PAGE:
When does a church cease to be Christian? Timothy C. Tennent

Friday, June 3rd, 2011

I have always appreciated the wonderful way in which historic Christianity is able to simultaneously embrace universality and particularity.  One the one hand, the great truths of the faith are embraced and proclaimed by all major Christian bodies.  The kerygma can be heard and recognized in movements as varied as house-church movements in China, African Independent Churches, Roman Catholic, Protestant and Pentecostal churches.  This is known as the great semper ubique ab omnibus – the faith which is confessed and proclaimed “always, everywhere by everyone.”  On the other hand, the Christian church is marked by amazing particularity.  There are beliefs, practices and emphases which are peculiar to Quakers or Presbyterians or Roman Catholics, and so forth.   Often, we tend to emphasize our differences more than our catholicity.  There are quite a few unresolved tensions in the faith which tend to be reflected in various ways by Christian movements, but this should not obscure the great unanimity of Christian proclamation.  The fact that all branches of the church have embraced the Nicene Creed, for example, reflects a deep and abiding sensus communis of the church which must be acknowledged before we discuss the particularities of being a Methodist, Lutheran or a Baptist.  It is this deep unity which is so important to recognize.  We simply do not have the authority to adopt any theological position and continue to call ourselves an expression of the Christian faith.  This is why we have the Apostles’ Creed and the Nicene Creed.  It represents the boundaries which define and mark out Christian identity.   If you study church history you will begin to hear that great shared resonance throughout the history of the church which has always affirmed the centrality of Christ, the authority of Scripture and the great saving power of the Christian gospel.  When the church strays from that – as it has done many times – the church begins to lose its power and it begins to wither and die.  Over time, God faithfully raises up better hearers of the gospel and the church is renewed once again.  This process has happened time and time again in the history of the church.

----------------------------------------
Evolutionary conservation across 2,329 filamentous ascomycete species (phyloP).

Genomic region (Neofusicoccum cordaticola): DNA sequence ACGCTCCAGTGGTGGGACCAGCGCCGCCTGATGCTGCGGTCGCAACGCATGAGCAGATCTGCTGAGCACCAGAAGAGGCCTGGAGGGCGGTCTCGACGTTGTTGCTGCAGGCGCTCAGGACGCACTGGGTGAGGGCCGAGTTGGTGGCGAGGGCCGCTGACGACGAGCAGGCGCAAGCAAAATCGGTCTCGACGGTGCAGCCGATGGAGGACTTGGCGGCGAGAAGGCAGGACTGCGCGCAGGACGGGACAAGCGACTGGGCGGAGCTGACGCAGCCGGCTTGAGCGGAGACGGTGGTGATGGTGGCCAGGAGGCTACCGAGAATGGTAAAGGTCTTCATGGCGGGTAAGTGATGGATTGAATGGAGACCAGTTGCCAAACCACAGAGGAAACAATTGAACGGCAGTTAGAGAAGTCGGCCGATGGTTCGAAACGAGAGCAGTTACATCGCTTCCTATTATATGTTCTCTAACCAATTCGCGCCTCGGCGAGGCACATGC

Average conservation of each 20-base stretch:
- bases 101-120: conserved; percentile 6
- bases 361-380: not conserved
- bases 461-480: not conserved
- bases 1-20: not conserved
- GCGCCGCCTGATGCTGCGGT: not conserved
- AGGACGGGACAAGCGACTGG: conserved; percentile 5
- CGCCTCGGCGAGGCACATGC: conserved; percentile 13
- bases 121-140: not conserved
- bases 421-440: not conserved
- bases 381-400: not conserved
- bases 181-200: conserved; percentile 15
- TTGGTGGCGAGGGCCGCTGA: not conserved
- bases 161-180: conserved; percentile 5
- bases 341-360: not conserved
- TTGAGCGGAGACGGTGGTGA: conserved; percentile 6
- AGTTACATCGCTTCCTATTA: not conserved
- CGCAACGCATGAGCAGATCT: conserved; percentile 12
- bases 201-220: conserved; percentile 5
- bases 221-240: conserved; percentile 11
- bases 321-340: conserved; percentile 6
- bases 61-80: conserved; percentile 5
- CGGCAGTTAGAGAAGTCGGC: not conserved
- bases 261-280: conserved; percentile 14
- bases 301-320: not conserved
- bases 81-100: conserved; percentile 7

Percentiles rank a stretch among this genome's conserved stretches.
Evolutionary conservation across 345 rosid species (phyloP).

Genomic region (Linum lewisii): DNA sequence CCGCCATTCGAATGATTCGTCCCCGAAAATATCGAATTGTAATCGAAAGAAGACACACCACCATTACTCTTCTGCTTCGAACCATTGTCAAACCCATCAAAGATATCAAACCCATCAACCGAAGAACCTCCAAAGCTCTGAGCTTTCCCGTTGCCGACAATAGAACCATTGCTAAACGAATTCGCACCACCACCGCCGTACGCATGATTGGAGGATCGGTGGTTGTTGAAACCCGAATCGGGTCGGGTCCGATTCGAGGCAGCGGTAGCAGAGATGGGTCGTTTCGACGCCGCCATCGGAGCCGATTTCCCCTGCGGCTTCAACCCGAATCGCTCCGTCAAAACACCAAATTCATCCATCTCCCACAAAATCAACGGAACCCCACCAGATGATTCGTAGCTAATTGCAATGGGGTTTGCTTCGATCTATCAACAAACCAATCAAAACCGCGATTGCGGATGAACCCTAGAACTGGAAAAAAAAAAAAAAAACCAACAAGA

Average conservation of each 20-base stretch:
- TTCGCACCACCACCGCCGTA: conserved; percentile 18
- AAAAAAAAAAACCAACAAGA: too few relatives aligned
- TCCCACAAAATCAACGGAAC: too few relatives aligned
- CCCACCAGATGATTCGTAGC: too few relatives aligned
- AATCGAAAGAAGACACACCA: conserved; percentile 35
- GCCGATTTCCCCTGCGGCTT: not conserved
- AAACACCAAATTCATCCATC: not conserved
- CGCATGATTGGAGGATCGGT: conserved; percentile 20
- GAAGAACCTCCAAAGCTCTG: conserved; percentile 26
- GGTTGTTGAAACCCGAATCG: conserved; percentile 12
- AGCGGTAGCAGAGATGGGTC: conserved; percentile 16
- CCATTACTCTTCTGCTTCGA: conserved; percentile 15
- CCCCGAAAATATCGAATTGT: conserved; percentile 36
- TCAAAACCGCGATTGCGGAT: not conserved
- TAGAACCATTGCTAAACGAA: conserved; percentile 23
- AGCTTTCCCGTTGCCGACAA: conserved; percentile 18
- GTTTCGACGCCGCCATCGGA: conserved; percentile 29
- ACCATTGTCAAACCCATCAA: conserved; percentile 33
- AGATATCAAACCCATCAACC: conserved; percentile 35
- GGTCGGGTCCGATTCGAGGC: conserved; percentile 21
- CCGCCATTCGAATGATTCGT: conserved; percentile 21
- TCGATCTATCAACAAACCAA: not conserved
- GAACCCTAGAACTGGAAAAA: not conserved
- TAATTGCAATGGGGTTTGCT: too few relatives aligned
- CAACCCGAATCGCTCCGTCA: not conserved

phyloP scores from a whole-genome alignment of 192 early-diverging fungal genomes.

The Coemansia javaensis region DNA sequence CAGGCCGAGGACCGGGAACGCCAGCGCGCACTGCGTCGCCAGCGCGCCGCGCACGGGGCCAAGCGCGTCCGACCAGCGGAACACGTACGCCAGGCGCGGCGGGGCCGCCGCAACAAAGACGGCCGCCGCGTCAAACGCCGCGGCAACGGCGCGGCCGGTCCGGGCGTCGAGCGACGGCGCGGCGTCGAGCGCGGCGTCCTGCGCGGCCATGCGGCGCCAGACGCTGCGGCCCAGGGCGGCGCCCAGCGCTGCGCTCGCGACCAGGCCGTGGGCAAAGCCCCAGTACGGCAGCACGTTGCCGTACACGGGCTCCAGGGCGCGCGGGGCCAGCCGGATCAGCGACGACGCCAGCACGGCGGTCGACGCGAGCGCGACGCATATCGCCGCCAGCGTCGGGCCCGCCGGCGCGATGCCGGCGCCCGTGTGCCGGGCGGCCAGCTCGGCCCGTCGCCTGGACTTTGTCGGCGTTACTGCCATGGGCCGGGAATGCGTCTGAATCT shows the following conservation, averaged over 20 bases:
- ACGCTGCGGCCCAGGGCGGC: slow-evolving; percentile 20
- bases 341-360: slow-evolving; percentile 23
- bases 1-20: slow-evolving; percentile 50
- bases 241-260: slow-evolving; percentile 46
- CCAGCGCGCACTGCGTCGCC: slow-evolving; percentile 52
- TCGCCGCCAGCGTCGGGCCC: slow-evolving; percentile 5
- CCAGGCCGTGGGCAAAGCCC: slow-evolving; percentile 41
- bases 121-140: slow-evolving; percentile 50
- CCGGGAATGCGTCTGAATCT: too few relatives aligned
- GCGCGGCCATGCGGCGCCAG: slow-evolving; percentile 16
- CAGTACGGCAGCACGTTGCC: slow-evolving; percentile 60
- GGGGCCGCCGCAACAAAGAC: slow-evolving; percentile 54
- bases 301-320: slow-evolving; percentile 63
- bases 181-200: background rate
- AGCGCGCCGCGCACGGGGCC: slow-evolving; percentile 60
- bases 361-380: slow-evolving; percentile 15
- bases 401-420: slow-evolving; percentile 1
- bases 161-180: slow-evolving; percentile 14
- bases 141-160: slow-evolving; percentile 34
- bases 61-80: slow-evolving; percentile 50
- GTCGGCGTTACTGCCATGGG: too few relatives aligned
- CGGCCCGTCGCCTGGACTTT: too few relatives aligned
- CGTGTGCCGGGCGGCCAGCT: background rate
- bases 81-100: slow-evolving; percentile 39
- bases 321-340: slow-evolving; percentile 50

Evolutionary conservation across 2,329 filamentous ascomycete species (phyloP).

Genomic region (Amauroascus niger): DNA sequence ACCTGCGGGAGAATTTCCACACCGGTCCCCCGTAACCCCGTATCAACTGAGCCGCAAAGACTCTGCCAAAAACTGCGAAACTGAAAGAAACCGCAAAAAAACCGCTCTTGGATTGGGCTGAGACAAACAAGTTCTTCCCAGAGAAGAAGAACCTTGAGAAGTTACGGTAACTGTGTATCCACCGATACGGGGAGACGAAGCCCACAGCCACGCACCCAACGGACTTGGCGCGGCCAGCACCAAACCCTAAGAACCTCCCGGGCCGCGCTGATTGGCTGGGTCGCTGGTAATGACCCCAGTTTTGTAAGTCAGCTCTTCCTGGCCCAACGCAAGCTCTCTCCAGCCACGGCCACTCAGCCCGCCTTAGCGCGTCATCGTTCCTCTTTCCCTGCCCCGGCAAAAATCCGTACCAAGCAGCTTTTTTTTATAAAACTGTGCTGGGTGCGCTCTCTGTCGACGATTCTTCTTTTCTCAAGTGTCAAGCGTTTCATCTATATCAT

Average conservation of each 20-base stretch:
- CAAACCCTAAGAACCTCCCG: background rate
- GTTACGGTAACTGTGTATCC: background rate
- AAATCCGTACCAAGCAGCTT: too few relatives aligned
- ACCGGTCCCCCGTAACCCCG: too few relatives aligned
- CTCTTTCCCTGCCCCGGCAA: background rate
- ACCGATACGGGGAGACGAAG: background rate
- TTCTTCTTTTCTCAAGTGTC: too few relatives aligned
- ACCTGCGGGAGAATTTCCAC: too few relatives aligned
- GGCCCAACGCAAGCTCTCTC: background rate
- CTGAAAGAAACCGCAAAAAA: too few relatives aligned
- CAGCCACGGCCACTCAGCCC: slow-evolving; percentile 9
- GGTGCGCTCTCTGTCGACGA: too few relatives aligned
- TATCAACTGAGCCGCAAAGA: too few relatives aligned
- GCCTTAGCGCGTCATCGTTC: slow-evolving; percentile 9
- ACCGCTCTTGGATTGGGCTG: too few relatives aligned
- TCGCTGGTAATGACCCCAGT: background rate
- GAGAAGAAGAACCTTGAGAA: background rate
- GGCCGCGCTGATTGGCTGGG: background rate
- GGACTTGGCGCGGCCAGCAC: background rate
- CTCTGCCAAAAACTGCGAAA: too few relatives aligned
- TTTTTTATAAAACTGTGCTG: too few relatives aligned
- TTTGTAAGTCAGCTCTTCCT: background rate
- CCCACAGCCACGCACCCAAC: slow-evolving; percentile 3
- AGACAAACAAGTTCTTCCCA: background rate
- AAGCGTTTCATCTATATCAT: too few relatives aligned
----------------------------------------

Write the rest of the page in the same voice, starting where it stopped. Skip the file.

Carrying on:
It is true, of course, that the church has not always been in unanimity as to the best way to defend the boundaries of the Church.  Some churches have tended to defend the common experience of being a Christian and living the Christian life in the midst of the world.  Other times, the church has tended to defend the institutional character of the church.  In other places it is the sacraments which must be protected, and serve as the historic link back to Christ and the original apostles.  Still other times, the church has focused on isolated doctrinal expressions.  However, we must not confuse the outposts which defend the borders (whether experiential or doctrinal or institutional or sacramental) with the core itself.  Despite the differences in how the church stays connected to the head, there is unanimity on the common worship of Jesus Christ and His Headship as defined by the Council of Nicea.  Thus, any expression of the church which ceases to worship Jesus Christ and identify Christ as its head as reflected in Nicean Christology has crossed the boundaries and ceases to be the true church.

One of the most important responsibilities of Christian leaders, whether pastors or superintendents or bishops is to make certain that the churches under their care are, in fact, expressions of Christian identity.  This is why it is so distressing to visit the website of St. Paul UMC in Denver.  Their website identifies the “church” as a “United Methodist, Reconciling, and Buddhist Christian InterSpiritual Community.”  Their “statement of faith” proclaims such affirmations as “We believe that love and compassion are the essence of Spirit,” and “We nurture the Sacred within us all.”